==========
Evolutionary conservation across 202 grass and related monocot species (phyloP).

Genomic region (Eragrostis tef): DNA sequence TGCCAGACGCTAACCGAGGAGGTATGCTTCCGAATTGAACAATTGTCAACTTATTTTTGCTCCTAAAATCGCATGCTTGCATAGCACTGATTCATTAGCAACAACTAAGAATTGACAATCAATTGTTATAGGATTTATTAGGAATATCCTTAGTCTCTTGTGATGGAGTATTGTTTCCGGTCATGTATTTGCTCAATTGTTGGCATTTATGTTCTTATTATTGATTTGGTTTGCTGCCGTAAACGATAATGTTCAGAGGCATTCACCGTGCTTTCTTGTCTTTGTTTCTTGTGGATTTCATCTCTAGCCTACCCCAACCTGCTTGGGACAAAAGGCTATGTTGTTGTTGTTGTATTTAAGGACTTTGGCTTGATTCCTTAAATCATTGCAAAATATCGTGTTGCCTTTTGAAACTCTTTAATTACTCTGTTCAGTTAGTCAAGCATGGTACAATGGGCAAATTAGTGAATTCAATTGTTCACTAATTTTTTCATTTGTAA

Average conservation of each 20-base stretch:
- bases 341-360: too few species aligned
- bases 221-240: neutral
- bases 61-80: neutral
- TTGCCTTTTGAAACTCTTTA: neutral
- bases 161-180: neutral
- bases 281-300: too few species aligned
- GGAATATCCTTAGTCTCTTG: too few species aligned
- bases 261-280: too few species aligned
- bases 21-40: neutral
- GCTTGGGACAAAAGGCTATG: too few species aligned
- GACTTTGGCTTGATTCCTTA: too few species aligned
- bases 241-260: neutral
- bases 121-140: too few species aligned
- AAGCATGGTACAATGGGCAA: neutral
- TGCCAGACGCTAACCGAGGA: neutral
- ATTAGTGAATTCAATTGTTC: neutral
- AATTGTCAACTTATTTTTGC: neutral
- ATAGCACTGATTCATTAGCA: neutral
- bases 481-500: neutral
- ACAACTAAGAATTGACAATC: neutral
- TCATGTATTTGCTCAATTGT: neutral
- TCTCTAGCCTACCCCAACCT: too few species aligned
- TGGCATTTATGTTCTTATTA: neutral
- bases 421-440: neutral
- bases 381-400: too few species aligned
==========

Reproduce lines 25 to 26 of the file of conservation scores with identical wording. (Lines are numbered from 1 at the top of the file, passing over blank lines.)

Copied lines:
- TCTCTAGCCTACCCCAACCT: too few species aligned
- TGGCATTTATGTTCTTATTA: neutral